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Celebrating single moms

October 9, 2012

Despite the modernity of society, single mothers are still stigmatized in South Korea. To promote awareness and break the stigma, some people have started celebrating Single Mother's Day in the capital city Seoul.

A South Korean woman reads a book with her daughter in Seoul
Image: AP

When Choi Hyung-sook discovered she was pregnant, she didn't know whom to turn to. She was 34 years old and unmarried; her boyfriend was out of the picture. Eight months into her pregnancy, Choi finally confided in her brother, who only made her feel worse.

"He told me that I should have an abortion or put the baby up for adoption," Choi says.

Today, Choi is the proud parent of a seven-year-old boy. Her determination to raise him as a single mother is rare in South Korea, a nation where traditional family values still exert a strong influence.

Alleviating social stigma

"Single mothers are not acknowledged as mothers, women or even human beings," Choi, who now runs a support group for women like her in Seoul, says. "Even the word for single mother in Korean carries a negative connotation. They are shunned from society."

Her organization teaches money management skills, cooking classes and until recently ran a shelter for expecting mothers who could no longer live with their families. But the group's most ambitious project is to help bring these women out of the shadows and provide them a venue to let their voices be heard.

The Single Mother's Day event will be held on Friday in Seoul for the second time ever. Participants at the ceremony and conference not only hope to alleviate the social stigma, but also pressure the government to provide more support for unwed mothers instead of funding orphanages that promote both domestic and overseas adoption.

A traditional South Korean wedding
Getting married is still important for many South Korean womenImage: picture-alliance/dpa


The origins of international adoption from South Korea are found in the devastation the nation suffered following the Korean War. Children left behind by foreign soldiers and Korean women were some of the first to be sent overseas. The ensuing decades of poverty and lack of social welfare programs were both push and pull factors for the success of the adoption program.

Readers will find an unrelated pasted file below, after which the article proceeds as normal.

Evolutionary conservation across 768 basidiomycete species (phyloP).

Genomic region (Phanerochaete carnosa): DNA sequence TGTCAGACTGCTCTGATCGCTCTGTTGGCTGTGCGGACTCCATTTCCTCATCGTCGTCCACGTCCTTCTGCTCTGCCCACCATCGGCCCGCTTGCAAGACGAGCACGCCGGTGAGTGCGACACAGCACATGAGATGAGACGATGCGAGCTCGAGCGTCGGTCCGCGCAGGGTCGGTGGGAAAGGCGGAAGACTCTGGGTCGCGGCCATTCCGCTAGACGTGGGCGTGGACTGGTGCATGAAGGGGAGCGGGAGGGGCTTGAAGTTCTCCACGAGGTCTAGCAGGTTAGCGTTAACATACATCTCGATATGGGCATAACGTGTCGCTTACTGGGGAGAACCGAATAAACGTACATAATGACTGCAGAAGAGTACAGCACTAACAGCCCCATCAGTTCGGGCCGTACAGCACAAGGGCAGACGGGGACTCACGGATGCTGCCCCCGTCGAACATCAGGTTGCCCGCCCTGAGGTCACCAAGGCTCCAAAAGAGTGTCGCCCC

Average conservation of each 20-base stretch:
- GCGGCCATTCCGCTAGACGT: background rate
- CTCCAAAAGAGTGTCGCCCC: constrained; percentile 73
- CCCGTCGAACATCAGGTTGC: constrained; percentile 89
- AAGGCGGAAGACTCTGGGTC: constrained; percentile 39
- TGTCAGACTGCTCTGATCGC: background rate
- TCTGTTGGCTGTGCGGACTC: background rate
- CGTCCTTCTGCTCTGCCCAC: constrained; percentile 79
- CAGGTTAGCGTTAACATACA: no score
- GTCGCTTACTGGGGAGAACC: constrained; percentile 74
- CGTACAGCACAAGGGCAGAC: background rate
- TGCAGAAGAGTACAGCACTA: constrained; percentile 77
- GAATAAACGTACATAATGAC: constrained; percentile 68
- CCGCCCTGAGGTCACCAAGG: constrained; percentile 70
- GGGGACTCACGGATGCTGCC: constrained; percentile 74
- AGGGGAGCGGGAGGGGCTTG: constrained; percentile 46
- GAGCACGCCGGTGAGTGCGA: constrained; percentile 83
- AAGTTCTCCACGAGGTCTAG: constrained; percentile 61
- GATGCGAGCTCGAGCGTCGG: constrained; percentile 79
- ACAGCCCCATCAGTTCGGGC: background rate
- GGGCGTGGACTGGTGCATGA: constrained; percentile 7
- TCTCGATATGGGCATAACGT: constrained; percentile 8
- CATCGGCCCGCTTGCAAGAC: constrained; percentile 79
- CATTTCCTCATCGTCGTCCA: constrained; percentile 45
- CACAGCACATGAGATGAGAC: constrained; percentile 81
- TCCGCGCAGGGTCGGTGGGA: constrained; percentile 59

Since the 1950s, at least 150,000 South Korean babies have been adopted by families in Europe and North America. But over the past decade, many of these adoptees, now adults, have come back to the land of their birth to learn about their roots and also attempt to track down their biological parents. Some have decided to permanently relocate and have become the most vocal critics of international adoption and advocates for Korean single mothers.

"Because Korea is so prejudiced against the women who are having children out of wedlock, instead they are prioritizing their money in a way that favors orphanages over being cared for by your own mom," says Jane Jeong Trenka, who was adopted by an American family in 1972 and returned to South Korea in 2004. She is head of the group TRACK (Truth and Reconciliation for the Adoption Community of Korea).

Newborn babies
Many babies born out of wedlock are given up for adoptionImage: AP

Trenka says in 2011, 92 percent of children put up for adoption in South Korea came from single mothers. Other advocates say single mothers are pressured by their families and even their doctors to give up their baby because of the financial burden.
"I really don't think its necessary at all for (South Korea) to continue the international adoption program because they have the resources to take care of the kids here," Trenka says.

Time for a change

The activist notes that today South Korea is a member of the G20 and the OECD. It is Asia's fourth largest economy. Trenka and other returned adoptees say that now is the time for the government to help unmarried women keep their babies.

Single mother advocate Choi Hyung-sook says she almost put her son up for adoption after his birth. She had brought him to an orphanage, but after being overcome with guilt, brought him back home.

She says that if social conditions in Korea are improved for moms like her, no woman would have to give up their child.

"Adoption kills the mother and she can never have a normal life after it."

Author: Jason Strother
Editor: Sarah Berning